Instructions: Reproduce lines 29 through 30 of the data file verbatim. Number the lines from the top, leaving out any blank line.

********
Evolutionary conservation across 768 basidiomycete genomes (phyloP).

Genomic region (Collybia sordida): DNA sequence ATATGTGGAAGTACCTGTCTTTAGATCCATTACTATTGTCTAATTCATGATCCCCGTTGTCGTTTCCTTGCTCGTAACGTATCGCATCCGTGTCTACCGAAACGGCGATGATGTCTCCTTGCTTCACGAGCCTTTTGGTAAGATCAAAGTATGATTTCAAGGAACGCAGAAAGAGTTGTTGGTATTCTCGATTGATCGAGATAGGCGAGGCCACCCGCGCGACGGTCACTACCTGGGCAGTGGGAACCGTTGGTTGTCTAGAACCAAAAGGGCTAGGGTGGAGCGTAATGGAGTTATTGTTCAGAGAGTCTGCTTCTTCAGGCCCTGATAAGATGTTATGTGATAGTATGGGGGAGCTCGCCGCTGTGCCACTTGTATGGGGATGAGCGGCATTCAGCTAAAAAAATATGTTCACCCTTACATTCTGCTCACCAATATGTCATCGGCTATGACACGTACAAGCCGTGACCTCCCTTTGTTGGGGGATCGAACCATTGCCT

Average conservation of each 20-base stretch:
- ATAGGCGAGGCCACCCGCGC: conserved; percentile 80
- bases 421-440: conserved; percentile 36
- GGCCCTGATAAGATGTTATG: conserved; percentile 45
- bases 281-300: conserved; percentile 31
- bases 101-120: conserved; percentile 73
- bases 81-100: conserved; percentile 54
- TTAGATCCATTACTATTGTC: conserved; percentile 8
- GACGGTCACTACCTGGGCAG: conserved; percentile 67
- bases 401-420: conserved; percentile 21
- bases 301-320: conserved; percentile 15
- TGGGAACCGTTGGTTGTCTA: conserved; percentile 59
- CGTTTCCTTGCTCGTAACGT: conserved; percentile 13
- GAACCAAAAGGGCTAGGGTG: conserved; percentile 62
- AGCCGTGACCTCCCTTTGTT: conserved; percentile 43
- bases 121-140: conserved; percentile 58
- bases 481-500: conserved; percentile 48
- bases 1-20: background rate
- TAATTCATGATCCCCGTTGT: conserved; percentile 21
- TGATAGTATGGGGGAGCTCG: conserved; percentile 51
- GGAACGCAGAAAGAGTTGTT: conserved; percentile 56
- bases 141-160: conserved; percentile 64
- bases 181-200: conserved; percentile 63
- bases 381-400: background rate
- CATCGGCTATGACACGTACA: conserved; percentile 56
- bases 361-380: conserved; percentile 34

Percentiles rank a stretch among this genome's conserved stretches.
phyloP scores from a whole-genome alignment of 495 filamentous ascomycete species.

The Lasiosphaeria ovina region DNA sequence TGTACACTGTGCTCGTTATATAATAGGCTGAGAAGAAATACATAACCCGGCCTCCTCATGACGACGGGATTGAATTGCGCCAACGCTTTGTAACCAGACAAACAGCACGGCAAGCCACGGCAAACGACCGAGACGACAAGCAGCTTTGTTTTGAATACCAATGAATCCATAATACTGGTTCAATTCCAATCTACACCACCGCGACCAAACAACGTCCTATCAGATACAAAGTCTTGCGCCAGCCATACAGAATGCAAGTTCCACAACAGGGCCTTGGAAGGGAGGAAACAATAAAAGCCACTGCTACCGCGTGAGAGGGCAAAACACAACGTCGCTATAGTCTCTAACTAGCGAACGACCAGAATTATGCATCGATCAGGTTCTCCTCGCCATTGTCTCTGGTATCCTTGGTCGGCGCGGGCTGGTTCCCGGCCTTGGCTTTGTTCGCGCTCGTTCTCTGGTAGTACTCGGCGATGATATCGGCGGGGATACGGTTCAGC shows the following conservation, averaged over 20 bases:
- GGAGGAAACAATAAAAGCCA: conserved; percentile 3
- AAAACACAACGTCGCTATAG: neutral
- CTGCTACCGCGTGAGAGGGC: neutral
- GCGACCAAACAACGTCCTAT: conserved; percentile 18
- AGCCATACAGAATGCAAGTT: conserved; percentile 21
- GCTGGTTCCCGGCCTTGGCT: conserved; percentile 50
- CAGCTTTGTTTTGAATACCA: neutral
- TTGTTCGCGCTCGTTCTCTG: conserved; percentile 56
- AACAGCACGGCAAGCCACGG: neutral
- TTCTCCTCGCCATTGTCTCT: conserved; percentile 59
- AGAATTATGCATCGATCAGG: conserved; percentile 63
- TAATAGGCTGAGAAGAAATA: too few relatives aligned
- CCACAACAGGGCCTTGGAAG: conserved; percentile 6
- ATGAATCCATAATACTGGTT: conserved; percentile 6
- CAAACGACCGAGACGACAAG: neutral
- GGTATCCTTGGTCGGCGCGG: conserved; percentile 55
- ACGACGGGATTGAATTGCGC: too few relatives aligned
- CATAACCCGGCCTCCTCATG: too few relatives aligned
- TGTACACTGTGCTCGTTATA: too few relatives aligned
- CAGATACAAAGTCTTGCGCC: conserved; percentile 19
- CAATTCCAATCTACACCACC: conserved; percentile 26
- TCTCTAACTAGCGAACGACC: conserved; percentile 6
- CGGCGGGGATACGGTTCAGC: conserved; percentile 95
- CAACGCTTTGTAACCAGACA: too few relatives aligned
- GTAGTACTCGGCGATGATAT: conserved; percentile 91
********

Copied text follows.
Percentiles rank a stretch among this genome's conserved stretches.
phyloP scores from a whole-genome alignment of 495 filamentous ascomycete species.